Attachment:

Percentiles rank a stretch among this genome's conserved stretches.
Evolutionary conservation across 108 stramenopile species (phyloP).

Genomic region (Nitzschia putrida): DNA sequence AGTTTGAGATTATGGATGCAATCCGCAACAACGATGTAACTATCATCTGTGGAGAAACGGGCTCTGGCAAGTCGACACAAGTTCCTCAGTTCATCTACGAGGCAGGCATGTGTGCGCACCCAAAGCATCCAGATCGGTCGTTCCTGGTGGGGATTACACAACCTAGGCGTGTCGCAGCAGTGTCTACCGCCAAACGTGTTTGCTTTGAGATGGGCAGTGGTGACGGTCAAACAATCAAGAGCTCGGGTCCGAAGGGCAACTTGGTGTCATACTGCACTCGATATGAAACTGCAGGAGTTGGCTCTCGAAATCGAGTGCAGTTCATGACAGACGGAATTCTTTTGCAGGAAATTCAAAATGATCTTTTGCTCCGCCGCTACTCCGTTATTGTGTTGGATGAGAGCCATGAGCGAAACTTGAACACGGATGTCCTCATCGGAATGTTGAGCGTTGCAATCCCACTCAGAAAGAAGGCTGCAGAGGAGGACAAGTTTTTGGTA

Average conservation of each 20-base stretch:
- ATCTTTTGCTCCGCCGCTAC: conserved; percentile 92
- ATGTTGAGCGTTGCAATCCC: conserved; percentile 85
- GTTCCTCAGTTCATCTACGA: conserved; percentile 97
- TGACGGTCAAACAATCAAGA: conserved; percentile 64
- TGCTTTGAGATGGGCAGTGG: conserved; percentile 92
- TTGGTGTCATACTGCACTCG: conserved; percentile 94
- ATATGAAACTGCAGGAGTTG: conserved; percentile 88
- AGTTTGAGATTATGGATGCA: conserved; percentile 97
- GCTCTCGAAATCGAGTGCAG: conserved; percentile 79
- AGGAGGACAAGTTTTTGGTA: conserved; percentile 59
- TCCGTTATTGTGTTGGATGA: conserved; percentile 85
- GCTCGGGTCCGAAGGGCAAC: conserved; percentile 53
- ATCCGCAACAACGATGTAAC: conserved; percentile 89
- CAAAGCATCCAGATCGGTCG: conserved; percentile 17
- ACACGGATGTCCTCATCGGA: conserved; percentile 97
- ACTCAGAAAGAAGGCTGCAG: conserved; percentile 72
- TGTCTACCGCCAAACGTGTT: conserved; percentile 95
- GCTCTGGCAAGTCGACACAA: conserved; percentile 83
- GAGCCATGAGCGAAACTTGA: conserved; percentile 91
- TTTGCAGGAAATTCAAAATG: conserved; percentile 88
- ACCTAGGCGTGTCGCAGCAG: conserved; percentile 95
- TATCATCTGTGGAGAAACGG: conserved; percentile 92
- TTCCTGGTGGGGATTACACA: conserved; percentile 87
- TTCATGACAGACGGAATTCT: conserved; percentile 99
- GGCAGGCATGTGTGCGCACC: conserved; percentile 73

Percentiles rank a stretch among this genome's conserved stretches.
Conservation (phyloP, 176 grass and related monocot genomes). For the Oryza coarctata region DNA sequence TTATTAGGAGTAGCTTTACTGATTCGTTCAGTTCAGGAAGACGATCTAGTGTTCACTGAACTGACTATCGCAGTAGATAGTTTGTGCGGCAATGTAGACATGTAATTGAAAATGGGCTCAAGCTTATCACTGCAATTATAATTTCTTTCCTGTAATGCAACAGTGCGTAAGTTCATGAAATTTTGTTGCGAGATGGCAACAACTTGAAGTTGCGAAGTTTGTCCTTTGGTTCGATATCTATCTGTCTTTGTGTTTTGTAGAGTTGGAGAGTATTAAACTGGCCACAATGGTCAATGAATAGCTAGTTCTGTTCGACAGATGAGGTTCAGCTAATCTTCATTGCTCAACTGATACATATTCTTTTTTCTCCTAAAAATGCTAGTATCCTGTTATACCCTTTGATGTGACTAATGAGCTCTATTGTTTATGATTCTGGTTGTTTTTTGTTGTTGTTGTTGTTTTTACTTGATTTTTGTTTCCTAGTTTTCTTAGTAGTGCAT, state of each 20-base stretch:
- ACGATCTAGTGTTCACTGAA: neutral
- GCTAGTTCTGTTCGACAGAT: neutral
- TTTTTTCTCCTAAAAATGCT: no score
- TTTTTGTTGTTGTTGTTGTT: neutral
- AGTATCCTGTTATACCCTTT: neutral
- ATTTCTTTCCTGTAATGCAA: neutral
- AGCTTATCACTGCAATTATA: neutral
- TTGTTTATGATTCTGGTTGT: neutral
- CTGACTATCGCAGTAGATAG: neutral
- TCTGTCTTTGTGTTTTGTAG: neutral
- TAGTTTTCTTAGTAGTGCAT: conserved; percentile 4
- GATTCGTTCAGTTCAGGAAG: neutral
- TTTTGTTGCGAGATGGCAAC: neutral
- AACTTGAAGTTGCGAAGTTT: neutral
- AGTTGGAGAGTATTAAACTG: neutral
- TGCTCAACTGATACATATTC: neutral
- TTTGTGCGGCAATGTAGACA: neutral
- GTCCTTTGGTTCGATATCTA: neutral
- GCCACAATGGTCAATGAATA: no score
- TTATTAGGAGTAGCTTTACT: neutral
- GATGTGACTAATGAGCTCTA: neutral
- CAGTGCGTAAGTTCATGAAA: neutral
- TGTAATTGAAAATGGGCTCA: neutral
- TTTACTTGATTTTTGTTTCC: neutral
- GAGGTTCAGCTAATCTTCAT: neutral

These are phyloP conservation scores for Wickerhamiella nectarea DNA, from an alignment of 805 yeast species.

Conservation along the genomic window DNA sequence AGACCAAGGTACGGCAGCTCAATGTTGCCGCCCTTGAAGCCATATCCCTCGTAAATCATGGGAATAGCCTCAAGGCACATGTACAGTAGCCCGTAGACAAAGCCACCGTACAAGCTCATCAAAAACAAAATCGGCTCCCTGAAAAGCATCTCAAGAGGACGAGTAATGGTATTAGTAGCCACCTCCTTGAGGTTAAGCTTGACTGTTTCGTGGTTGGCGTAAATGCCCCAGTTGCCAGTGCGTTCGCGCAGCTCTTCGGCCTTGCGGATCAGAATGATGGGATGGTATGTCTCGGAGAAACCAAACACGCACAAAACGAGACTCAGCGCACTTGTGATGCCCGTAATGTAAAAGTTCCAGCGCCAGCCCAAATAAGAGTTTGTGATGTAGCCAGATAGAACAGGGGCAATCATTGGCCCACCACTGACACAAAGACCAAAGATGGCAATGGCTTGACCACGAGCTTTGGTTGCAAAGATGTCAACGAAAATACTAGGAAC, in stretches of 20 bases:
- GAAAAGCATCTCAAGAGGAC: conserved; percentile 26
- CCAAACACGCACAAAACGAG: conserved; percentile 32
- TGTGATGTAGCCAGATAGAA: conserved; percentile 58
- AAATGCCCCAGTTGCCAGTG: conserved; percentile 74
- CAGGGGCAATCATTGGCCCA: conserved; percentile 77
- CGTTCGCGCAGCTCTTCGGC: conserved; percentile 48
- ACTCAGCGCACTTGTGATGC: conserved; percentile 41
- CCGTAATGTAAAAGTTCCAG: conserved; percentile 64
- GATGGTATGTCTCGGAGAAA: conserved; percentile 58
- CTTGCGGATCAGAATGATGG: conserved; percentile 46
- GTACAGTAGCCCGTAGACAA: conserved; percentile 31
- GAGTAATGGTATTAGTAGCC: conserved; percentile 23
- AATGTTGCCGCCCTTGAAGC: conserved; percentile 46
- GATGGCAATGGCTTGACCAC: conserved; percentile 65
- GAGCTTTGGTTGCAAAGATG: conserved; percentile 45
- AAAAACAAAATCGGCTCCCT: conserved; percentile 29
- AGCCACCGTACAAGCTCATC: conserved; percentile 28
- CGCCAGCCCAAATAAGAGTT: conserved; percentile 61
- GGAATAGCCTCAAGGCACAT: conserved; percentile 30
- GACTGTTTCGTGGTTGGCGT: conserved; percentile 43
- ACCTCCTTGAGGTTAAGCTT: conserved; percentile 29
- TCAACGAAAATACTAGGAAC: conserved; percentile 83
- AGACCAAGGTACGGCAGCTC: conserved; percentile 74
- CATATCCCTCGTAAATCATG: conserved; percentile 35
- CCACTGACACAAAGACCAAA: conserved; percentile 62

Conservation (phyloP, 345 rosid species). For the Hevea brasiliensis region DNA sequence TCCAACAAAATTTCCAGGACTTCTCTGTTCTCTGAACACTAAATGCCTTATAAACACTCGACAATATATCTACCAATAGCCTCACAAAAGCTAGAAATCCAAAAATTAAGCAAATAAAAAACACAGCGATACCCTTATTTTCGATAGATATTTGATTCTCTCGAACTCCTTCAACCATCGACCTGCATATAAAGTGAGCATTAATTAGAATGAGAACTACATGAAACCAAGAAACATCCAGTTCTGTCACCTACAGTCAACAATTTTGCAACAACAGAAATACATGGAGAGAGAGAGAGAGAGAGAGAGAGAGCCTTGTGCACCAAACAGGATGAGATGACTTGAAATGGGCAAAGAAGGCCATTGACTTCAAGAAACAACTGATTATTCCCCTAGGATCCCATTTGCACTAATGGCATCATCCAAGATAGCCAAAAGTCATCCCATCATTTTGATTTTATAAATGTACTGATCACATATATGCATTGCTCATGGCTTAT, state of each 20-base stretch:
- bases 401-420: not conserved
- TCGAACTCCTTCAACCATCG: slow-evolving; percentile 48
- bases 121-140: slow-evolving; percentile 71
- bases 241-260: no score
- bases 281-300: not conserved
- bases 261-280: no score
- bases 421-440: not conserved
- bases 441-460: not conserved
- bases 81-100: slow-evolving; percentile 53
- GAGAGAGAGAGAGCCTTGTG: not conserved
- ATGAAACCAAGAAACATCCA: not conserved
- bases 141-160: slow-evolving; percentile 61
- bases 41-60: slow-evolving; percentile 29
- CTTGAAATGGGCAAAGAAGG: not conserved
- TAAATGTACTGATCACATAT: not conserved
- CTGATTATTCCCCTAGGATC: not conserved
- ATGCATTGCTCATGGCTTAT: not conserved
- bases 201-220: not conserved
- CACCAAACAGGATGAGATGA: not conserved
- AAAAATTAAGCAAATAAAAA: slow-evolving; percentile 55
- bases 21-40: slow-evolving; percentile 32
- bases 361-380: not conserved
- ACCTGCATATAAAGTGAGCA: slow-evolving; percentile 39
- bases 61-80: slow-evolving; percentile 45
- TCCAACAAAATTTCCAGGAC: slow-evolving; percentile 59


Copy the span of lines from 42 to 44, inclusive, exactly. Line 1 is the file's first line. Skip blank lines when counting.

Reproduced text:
- TAGTTTTCTTAGTAGTGCAT: conserved; percentile 4
- GATTCGTTCAGTTCAGGAAG: neutral
- TTTTGTTGCGAGATGGCAAC: neutral